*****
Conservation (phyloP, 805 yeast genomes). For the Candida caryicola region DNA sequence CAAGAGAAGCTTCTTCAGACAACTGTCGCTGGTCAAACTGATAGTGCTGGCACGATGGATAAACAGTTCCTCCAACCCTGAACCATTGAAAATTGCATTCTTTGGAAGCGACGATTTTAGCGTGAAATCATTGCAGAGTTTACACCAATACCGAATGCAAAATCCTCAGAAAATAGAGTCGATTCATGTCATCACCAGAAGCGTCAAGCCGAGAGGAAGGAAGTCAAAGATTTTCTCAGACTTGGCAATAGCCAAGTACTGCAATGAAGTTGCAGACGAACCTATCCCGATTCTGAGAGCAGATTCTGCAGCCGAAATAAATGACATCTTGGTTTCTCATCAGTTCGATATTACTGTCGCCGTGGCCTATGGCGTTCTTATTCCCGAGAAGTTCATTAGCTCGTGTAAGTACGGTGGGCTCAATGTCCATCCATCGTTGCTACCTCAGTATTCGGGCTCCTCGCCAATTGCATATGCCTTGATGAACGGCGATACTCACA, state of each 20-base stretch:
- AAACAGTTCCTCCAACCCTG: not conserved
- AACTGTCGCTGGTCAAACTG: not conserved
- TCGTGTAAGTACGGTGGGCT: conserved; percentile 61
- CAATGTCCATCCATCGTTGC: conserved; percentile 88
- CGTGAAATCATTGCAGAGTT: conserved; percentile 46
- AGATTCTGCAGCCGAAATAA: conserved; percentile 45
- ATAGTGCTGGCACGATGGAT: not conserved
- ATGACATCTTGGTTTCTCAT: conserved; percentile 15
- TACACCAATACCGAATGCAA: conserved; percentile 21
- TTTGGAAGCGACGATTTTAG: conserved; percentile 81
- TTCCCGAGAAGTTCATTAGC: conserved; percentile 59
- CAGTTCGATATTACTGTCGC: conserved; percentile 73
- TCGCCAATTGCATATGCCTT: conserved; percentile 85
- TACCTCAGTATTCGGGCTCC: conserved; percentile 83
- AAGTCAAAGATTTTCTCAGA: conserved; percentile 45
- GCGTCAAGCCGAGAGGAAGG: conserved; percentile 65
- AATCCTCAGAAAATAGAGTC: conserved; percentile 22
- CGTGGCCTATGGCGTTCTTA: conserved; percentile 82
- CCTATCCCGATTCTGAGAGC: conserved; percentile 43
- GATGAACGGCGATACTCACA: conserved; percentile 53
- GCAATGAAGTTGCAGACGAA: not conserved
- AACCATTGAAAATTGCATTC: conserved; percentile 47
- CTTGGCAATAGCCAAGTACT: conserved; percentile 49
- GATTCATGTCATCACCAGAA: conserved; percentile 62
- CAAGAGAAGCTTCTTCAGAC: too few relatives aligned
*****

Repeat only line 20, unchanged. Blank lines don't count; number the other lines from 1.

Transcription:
- CCTATCCCGATTCTGAGAGC: conserved; percentile 43